Mosaic also offers customizable templates to create unique dashboards that include the metrics you need to track most. Track invoice status metrics — both amount and count — to keep track of the revenue coming in. Monitor expenses as a percentage of revenue to ensure you’re not overspending in any one area. And use Mosaic’s income statement dashboard to proactively monitor your AP turnover by summarizing your revenue and expenses during a certain period of time. You’ll see whether the business generates enough revenue to pay off debt in a timely manner.
With this data at your fingertips, cross-departmental collaboration becomes more productive, allowing you to identify opportunities to improve efficiency and AP turnover to help the business grow.
Getting the data you need is important, but accessing it quickly ensures you can spend your time analyzing the metrics and developing proactive strategies to move the business forward. This comprehensive financial analysis gets to the heart of proactive decision-making so you’re always looking forward and incorporating agile planning to help the business succeed. Request a personalized demo today to find out how to take your analytics to the next level with our financial dashboards and improve efficiency and profitability for the company.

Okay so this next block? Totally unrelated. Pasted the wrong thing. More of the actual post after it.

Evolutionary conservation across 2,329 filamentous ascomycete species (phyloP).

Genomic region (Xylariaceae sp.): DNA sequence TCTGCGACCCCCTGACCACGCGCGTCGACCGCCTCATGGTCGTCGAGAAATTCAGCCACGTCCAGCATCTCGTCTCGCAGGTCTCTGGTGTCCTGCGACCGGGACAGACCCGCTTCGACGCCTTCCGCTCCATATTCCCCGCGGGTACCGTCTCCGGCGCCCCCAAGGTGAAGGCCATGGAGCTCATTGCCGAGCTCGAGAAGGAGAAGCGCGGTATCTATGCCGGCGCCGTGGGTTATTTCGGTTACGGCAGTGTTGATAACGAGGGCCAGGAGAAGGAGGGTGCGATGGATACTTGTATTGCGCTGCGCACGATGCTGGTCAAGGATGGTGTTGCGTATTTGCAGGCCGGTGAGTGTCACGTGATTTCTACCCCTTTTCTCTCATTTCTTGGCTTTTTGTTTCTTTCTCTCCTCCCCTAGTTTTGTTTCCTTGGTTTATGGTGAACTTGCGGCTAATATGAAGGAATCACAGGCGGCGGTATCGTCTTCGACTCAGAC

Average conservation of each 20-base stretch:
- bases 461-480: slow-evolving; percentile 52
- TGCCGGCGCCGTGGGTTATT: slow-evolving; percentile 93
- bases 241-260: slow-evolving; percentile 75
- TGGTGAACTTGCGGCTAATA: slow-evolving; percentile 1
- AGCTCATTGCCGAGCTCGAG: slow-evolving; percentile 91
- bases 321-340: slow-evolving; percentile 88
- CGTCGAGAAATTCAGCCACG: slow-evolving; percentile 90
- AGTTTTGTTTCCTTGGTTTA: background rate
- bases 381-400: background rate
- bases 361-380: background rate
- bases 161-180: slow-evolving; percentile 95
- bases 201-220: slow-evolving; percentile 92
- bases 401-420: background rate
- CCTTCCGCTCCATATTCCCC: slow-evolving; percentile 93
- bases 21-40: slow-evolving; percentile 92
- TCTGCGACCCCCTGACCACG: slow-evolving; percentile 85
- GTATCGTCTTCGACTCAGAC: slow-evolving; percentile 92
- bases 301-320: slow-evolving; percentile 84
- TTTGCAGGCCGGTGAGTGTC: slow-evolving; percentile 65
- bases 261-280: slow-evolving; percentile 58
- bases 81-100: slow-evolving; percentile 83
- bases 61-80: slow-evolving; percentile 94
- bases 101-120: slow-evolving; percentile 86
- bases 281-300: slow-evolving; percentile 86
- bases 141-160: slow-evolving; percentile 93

AP Turnover FAQs
How do you calculate AP turnover in days?
Calculating the AP turnover in days, also known as days payable outstanding (DPO), shows you the average number of days an account remains unpaid. The formula for calculating the AP turnover in days is to divide 365 days by the AP turnover ratio.
AP turnover in days = 365/ AP turnover ratio